Angilbert (fl. ca. 840/50), On the Battle Which was Fought at Fontenoy

The Law of Christians is broken,
Blood by the hands of hell profusely shed like rain,
And the throat of Cerberus bellows songs of joy.

Angelbertus, Versus de Bella que fuit acta Fontaneto

Fracta est lex christianorum
Sanguinis proluvio, unde manus inferorum,
gaudet gula Cerberi.

Friday, April 8, 2011

Natural Law's Modern Cousin Germain: Specifying Rights

TO MAKE THE MOVE FROM a general concept to a specific conception of right, say, from the "right to life" to the "right to life from the first moment of conception until natural death," is sometimes a very controversial and complex subject. All of a sudden consensus as to concept falls apart when the concept is specified, concretized, particularized, or qualified into specific conception. In Finnis's view, general concept of rights have to be specified into conceptions, and this must be done by changing the rights from two-term rights ("I have a right to X" to three-term rights using the Hohfeldian analysis that Finnis adopted and which we discussed in an earlier posting* ("A has a right to X, which B has a commensurate duty"). The number of factors that must be thought through in specifying rights, in the determination of concept to conception, can be daunting:
  1. One must identify the duty holder(s) who must respect or give effect to A's rights;
  2. One must define the content of the duty--what specific acts, times, circumstances, conditions, apply to that duty.
  3. One must identify the correlative scope of A's claim-right.
  4. One must identify the conditions under which A may waive or lose his claim-right or waive any other persons duties that correlate to A's right.
  5. One must identify A's remedies in the event there is non-performance of the duty and A's rights thereby infringed.
  6. The liberties relating to A's claim rights, and any limits on those liberties, particular those that may involve the duty of non-infringement of others' liberties, which means a specification of duties upon A with regard to the claim-rights of others (e.g., B).
The moment B is brought it, it requires a similar analysis (1-6 above), which brings us to C (for which the same analysis, 1-6 must be made), which brings us to D . . .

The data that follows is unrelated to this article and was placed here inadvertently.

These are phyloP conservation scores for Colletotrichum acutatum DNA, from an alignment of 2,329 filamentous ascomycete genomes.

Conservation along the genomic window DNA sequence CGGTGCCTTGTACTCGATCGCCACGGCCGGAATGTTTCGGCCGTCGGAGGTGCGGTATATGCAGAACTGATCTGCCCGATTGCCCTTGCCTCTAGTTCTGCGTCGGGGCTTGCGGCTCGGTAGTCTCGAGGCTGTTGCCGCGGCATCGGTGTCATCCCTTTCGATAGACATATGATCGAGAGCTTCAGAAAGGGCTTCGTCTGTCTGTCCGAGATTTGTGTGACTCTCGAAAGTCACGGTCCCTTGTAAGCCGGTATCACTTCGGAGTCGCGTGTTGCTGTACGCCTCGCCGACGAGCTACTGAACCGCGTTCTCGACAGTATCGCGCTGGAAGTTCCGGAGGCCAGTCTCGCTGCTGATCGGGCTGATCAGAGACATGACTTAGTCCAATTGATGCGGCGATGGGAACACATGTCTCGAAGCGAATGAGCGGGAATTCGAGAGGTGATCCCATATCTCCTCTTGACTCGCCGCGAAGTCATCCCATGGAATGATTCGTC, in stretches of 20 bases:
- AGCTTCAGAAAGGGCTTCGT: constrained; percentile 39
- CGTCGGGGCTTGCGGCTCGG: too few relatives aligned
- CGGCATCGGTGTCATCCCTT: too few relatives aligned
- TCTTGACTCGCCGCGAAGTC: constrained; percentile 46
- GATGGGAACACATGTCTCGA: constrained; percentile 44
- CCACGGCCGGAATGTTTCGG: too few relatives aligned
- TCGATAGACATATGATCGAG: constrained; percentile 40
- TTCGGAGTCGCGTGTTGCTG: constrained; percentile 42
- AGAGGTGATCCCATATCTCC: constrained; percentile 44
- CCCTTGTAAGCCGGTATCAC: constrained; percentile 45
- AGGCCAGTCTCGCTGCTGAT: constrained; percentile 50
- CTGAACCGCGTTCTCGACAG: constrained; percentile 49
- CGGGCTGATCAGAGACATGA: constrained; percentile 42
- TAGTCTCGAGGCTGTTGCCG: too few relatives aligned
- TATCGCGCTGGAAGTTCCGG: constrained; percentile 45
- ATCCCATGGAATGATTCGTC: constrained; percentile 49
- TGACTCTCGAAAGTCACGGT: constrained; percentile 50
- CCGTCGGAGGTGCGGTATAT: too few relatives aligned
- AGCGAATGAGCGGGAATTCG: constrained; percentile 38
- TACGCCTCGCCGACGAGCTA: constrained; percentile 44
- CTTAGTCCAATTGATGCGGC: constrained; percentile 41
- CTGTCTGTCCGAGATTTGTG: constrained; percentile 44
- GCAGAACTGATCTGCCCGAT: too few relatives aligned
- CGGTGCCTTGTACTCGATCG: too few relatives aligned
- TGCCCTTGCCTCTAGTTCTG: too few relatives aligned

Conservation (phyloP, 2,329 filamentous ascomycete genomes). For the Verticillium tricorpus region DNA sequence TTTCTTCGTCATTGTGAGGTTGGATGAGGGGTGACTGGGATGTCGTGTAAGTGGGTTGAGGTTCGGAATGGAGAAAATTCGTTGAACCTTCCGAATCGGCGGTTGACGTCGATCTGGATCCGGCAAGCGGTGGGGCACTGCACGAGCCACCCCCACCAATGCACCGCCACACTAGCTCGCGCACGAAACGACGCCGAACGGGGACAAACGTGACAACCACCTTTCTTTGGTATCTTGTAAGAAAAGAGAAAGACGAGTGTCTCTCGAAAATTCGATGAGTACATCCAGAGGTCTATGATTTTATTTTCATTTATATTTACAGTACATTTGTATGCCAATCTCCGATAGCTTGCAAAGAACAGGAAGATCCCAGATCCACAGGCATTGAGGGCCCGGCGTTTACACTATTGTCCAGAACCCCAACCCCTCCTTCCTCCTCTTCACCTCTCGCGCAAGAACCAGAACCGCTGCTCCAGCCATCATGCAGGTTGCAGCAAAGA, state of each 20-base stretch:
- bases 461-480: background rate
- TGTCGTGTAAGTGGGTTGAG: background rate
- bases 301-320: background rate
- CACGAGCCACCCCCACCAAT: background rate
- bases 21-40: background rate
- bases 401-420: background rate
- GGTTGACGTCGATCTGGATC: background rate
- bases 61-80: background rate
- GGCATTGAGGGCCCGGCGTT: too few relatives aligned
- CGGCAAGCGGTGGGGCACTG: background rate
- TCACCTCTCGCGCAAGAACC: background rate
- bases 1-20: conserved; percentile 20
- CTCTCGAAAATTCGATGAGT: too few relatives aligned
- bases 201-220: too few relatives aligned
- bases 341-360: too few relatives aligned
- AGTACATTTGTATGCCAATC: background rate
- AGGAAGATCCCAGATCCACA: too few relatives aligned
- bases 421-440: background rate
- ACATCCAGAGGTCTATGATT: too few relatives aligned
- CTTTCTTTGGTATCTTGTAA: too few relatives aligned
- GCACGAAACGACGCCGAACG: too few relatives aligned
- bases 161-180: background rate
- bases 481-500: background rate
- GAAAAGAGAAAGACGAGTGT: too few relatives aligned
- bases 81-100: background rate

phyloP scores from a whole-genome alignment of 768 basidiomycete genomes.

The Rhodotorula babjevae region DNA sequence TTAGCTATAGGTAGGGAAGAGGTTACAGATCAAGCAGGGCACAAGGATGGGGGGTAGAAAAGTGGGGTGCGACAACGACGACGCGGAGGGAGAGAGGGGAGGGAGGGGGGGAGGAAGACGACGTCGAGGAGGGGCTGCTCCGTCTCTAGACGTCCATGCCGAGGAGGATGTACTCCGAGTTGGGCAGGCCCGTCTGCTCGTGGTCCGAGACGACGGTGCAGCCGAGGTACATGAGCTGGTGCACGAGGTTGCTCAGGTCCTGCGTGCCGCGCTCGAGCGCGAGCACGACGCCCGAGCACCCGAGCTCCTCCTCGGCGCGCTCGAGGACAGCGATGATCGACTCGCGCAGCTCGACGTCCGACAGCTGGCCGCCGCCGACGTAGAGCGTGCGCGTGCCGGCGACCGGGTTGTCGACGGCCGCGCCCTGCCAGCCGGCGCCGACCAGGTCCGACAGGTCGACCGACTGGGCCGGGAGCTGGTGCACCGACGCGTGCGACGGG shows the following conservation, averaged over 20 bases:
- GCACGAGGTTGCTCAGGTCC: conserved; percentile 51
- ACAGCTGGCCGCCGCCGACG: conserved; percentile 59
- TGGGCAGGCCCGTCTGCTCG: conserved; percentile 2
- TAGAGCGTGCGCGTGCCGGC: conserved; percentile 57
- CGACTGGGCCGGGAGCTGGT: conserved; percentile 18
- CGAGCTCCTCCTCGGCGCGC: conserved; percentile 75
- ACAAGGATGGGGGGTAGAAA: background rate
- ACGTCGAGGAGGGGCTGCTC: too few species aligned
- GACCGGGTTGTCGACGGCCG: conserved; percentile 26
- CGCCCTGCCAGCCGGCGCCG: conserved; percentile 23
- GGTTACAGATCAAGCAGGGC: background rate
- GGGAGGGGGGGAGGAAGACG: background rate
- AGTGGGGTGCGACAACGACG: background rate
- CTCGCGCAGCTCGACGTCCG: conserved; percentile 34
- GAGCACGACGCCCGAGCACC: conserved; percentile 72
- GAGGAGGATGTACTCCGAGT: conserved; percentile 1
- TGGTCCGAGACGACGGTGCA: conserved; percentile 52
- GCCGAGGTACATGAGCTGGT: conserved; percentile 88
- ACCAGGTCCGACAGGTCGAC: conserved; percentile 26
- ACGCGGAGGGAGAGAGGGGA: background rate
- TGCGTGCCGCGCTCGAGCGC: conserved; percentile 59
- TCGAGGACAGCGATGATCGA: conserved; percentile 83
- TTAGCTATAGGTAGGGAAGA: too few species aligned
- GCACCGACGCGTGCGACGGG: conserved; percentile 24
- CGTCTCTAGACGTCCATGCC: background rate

Going from Concept of Right to Conception of Rights is Daunting
The Natural Law Must Guide

This is what happens to a rights analysis that is placed within a communal framework. It is no wonder, then that people who share the same concept of right (the right to life, or the right to free speech, or the right to trial by jury) have a difficult time when it comes to specific determination of that right, what Finnis calls conceptions of that right. The whole calculative complexity of the specification steps outlined above causes unanimity in concept to result in disagreement in conception.

The only way to order the specification of rights with any hope at consensus is to have some sort of overriding guiding principles:

There is, I think, no alternative but tho hold in one's mind's eye some pattern, or range of patterns, of human character, conduct, and interaction in community, and then chose such specification of rights as tends to favour that patter, or range of patterns. In other words, one needs some conception of human good, of individual flourishing in a form (or range of forms) of communal life that fosters rather than hinders such flourishing.

NLNR, 219-20. Such a matrix, Finnis observes, will distinguish art from trash, culture from ignorance, friendship and respect from hatred, group bias, and "anarchic sexuality." It will recognize that children need to be formed, but will reject "servility, infantilism, and hypocrisy," and so forth. NLNR, 220. It will, in fact, add some sort of objectivity to the process of moving from concept to conception. Without some sort of overarching matrix, the work and public discussion in moving from concept to conception can not only be fruitless, it can be positively harmful to the common good and lead to endless bickering, infighting, and ill-will. Ultimately, the concept of rights must be nestled within the framework of natural law: